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The chairman of the Lancaster Industrial Development Agency board of directors Tuesday said that although he isn't against Lancaster School District representation on the board, it could create a problem if other governmental entities demanded equal treatment.

"Where do you stop?" asked Robert H. Giza, Lancaster supervisor and head of the town's seven-member IDA board.

"We've looked at expanding to nine, but if you put on Lancaster schools, what about Depew (schools), the Village of Lancaster, the Village of Depew, the fire companies?" he asked.

The subject of getting a seat on the town IDA came up Monday night during a Lancaster School Board discussion of an upcoming court fight with Tops Markets Inc.

Tops Markets wants the property assessment on which it makes payments in lieu of taxes to the town, school district and county slashed from $46 million to about $9 million.

Lancaster school officials are considering whether to split the cost of a $35,000 appraisal fee with the town in return for an equal say in the court case, including the approval of any settlement.

School district representation on IDA boards, which grant tax breaks to attract business and jobs, is long overdue, School Board President Edward Carlsen believes. School taxes account for half or more of the typical local tax bill in the county.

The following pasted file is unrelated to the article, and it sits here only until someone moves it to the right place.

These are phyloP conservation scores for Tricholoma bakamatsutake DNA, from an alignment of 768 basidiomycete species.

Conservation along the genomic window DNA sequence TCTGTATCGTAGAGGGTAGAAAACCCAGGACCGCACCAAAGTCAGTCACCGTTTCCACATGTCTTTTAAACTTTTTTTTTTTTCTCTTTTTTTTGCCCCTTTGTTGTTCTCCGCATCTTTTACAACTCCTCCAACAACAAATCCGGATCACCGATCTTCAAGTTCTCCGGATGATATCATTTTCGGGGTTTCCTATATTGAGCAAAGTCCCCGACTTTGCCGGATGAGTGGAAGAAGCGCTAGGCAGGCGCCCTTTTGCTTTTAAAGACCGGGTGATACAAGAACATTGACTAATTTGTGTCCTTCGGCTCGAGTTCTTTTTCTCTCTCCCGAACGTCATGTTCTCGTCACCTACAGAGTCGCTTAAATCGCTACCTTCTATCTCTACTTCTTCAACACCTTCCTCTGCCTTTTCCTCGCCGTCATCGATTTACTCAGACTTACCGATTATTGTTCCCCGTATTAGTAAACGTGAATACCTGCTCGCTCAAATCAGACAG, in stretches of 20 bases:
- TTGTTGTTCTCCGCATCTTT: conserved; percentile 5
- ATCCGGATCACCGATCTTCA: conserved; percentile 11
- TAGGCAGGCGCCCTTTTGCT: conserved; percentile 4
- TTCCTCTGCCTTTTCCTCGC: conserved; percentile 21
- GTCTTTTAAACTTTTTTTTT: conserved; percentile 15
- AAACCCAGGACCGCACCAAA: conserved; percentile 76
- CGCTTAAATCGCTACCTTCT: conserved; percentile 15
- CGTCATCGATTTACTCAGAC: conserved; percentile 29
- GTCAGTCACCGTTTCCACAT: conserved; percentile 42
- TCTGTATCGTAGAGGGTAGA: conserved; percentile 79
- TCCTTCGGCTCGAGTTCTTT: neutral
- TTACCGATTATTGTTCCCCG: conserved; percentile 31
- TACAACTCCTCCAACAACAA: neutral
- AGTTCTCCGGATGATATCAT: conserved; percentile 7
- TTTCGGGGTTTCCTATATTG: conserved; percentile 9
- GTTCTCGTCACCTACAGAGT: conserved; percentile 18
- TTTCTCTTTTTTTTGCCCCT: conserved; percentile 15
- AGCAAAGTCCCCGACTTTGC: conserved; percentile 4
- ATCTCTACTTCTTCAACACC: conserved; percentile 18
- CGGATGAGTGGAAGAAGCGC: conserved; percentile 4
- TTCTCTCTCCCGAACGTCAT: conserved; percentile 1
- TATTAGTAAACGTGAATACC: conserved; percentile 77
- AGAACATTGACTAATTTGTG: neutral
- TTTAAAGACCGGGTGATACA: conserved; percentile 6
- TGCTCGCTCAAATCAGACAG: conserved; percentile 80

Giza said the Lancaster School District receives notices of IDA meetings and agendas, and that its position on any project would carry a great deal of weight with IDA decision-makers.

But he said that in his three years on the IDA board, "no School Board member has ever attended one of our meetings, to the best of my knowledge.

"Many people speak at our meetings. At any given time, a School Board member could attend and have a lot of input. Or they could send a letter. You don't have to be a member to have input, and I can't imagine the School Board's position on a project not getting really heavy consideration," Giza said.

Giza also said he considers Lancaster School Superintendent Joseph L. Girardi and Assistant Superintendent Edward J. Myszka to be such good friends "that if they ever took me aside a told me they didn't like a particular project, I would certainly pass it on to the board."

There are no pending vacancies on the IDA board because all its members were just reappointed.

Giza said that according to lawyers who have checked into the issue, an expansion from seven members would need approval by the State Legislature.

Besides Giza, current IDA members include a banker, a mortgage broker and the owners of a tool company, a company that makes business forms, a clothing store, and a water treatment company. They receive no compensation.

Giza said he knows of no project in the past three years that the school district could have opposed because it didn't meet established IDA guidelines for tax inducements.

"All were clearly eligible," he said.

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